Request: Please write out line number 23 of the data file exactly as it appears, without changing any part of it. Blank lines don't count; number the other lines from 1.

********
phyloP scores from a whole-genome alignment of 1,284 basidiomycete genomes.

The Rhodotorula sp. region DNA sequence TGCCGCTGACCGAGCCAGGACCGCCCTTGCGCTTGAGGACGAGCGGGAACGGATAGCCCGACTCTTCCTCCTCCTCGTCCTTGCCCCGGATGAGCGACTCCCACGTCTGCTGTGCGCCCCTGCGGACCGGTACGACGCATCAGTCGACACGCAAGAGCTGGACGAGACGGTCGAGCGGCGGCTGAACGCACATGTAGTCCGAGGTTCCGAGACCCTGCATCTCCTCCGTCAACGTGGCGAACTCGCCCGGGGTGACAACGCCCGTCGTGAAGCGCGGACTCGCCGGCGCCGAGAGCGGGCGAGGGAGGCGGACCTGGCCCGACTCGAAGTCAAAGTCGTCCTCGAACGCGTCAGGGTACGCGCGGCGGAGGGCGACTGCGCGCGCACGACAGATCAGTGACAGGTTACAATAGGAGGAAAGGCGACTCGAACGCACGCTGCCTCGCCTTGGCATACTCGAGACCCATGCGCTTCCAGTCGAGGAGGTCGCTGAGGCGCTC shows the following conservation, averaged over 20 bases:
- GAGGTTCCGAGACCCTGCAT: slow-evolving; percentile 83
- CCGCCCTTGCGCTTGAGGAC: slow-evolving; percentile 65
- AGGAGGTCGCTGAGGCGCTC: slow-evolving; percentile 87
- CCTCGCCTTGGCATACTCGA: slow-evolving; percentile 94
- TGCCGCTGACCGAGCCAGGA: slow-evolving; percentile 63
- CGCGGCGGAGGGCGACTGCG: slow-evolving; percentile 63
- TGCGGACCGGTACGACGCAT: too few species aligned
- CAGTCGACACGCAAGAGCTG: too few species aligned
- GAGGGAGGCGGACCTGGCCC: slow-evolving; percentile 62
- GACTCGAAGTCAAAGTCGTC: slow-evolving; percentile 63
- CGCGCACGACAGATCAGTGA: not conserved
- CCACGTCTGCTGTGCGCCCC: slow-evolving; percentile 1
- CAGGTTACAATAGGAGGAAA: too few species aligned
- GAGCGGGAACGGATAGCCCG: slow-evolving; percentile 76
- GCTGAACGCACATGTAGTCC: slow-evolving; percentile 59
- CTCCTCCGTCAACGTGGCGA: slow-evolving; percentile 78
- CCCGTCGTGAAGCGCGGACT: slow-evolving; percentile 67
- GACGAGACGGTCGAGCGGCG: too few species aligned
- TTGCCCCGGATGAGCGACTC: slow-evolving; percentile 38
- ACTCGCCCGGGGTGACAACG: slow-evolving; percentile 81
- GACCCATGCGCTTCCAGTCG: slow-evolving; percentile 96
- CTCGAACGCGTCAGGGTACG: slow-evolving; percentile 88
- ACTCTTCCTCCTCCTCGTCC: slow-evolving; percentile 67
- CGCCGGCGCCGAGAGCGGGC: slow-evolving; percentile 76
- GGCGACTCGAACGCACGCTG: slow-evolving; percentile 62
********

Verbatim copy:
- GACCCATGCGCTTCCAGTCG: slow-evolving; percentile 96